Review | Waiting for a Star to Fall, by Kerry Clare

Kerry Clare’s Waiting for a Star to Fall tells the story of Brooke, a young woman much like many sharing their stories in the #MeToo movement. Brooke is barely out of high school and partying at a club when she is approached by handsome, charismatic politician Derek Murdoch. The novel begins a few years later, after their relationship had already failed, and Derek is in the news due to accusations made against him by other young staffers. It then switches back and forth from the week the accusations come out, and the “before” times, when Brooke and Derek had a relationship.

What sets Clare’s novel apart from a lot of the media discourse around the #MeToo movement is that Clare sets the story at a point where Brooke herself is still ambivalent about her feelings for Derek. She’s quick to jump to his defence, never going so far as to call his accusers liars, but rather firm in her conviction that what she had with him wasn’t abuse. Moreover, despite the truly reprehensible way he treated her in the final days of their relationship (I clearly have strong feelings about him!), Brooke very clearly still cares for him.

Waiting for a Star to Fall is an emotionally difficult read, not just because of the all-too-real, all-too-familiar story of a #MeToo experience, but also because of how it explores the long-lasting effects of this abuse. Like it is for many women who experience abuse, moving on from Derek isn’t as easy for Brooke as it may seem on the outside. Rather, it’s a years-long, multi-step process, first acknowledging the wrong done to you, then trying to rid yourself of the last vestiges of emotional ties to your abuser.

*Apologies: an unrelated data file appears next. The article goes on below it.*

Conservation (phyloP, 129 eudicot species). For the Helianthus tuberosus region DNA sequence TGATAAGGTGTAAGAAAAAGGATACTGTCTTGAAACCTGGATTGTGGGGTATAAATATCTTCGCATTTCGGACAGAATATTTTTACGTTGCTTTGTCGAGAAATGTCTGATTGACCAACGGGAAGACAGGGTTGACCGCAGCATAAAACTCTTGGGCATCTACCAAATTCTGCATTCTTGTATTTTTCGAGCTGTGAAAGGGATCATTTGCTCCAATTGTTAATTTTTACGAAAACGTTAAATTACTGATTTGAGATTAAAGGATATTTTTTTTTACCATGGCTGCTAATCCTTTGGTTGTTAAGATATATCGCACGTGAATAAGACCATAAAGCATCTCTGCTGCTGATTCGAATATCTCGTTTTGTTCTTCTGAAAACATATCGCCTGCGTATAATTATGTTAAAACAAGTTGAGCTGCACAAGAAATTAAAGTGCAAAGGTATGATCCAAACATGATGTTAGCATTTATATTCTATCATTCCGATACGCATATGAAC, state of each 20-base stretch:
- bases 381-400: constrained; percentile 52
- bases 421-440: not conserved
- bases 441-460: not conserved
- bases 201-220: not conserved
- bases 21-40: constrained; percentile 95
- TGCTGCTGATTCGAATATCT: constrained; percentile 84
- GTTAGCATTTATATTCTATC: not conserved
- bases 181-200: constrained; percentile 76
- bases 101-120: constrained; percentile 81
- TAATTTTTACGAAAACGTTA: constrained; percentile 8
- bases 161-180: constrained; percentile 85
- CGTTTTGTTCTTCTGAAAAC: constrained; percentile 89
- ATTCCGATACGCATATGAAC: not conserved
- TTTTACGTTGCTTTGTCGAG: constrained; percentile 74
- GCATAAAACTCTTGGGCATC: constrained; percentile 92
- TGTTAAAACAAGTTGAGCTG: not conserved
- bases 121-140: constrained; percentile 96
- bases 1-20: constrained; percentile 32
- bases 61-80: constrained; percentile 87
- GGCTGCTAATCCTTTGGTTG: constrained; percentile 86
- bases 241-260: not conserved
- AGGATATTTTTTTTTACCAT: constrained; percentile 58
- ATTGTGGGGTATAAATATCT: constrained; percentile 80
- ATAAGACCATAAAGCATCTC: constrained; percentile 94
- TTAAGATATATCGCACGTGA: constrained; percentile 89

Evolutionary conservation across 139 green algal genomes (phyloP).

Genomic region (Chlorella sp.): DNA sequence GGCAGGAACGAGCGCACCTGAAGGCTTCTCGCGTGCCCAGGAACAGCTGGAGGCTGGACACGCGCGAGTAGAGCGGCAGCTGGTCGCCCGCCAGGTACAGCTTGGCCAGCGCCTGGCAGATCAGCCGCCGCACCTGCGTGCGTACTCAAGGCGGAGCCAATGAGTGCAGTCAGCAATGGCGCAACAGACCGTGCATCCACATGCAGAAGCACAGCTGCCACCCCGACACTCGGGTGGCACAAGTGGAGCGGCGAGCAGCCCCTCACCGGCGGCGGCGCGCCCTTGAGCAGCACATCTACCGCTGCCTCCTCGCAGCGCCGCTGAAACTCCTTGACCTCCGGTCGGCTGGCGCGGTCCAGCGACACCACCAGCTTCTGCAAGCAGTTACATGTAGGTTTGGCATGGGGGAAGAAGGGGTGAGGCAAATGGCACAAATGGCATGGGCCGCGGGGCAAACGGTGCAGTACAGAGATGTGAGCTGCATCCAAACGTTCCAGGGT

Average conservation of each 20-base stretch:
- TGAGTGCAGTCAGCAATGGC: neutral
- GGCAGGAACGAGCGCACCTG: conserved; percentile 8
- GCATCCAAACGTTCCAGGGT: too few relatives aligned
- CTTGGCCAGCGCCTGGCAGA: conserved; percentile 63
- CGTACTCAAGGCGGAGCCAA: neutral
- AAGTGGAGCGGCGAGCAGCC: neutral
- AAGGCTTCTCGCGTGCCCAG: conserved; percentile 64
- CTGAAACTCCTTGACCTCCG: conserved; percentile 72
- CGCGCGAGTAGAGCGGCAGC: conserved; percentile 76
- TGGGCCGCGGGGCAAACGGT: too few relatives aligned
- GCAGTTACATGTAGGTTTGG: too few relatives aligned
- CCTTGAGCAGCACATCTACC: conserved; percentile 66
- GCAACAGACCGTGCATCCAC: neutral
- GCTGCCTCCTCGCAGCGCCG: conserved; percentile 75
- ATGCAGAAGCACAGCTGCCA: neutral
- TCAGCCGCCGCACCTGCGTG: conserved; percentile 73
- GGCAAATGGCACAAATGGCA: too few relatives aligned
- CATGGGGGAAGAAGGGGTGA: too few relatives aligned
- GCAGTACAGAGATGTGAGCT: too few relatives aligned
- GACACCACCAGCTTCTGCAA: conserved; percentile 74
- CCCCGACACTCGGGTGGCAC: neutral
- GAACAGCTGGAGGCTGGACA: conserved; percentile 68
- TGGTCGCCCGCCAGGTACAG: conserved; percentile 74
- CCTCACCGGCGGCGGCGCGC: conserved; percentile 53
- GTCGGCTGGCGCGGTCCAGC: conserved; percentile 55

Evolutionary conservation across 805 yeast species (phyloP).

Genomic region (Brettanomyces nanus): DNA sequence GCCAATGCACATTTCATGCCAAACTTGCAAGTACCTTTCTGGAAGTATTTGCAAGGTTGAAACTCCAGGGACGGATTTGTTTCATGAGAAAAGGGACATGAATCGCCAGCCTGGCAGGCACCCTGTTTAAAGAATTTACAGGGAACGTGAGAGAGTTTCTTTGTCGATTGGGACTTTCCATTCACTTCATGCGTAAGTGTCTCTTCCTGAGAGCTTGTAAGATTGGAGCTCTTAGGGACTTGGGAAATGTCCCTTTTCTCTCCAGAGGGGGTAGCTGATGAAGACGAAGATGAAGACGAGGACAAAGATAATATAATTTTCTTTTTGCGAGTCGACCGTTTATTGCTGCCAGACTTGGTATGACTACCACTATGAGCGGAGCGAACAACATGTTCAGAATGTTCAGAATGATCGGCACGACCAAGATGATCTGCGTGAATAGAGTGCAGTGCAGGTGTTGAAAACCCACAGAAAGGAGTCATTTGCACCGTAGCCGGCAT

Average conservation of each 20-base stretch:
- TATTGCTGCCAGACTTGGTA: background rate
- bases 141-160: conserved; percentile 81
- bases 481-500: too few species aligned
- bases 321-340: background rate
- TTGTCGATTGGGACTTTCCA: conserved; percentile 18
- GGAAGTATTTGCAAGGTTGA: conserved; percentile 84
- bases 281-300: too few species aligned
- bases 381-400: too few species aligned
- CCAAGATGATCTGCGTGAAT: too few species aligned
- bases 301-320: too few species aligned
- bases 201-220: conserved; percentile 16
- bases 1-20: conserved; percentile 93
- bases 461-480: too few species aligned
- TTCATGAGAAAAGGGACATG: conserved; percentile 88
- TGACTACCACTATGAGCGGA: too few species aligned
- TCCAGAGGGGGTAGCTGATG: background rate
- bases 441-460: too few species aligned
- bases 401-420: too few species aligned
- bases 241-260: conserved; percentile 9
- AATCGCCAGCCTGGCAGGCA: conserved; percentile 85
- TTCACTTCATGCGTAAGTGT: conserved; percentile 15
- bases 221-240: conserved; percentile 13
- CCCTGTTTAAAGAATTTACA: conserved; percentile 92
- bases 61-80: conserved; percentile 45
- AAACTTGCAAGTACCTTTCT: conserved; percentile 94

Clare takes us through Brooke’s entire journey on this front, from Brooke’s initial infatuation with Derek, all the way to her present-day struggle to maintain control over her own narrative. It’s tough to read, and potentially triggering. The entire time Brooke is falling in love with Derek, I just wanted to yell at her to get away, and it was gut-wrenching to not be able to stop the relationship and its inevitable decline from happening. The ending, while too realistic to be an uncomplicated happily ever after, was satisfying. And it provided the kind of closure that made me hope and believe that Brooke will be all right.

Something else I appreciated about this novel was its frank portrayal of abortion. [Spoiler redacted] gets one. The decision, event, and aftermath are treated as the major life events they are, but never with shame or censure. [Spoiler redacted] makes an informed, rational choice to abort, and is even level-headed enough to know the period of time that must elapse before she can resume having sex without risking infection. She declares, unequivocally, that she regrets getting pregnant in the first place, but doesn’t regret the abortion. She even gives a shout-out to the movie Dirty Dancing, which was the first time she saw on screen a character who outright wanted an abortion, and whose agency wasn’t taken away from her by a convenient miscarriage. Kerry Clare gives us a frank, sympathetic portrayal of a decision that’s very personal and complex, and that unfortunately still faces tremendous social stigma. More of this in fiction, please.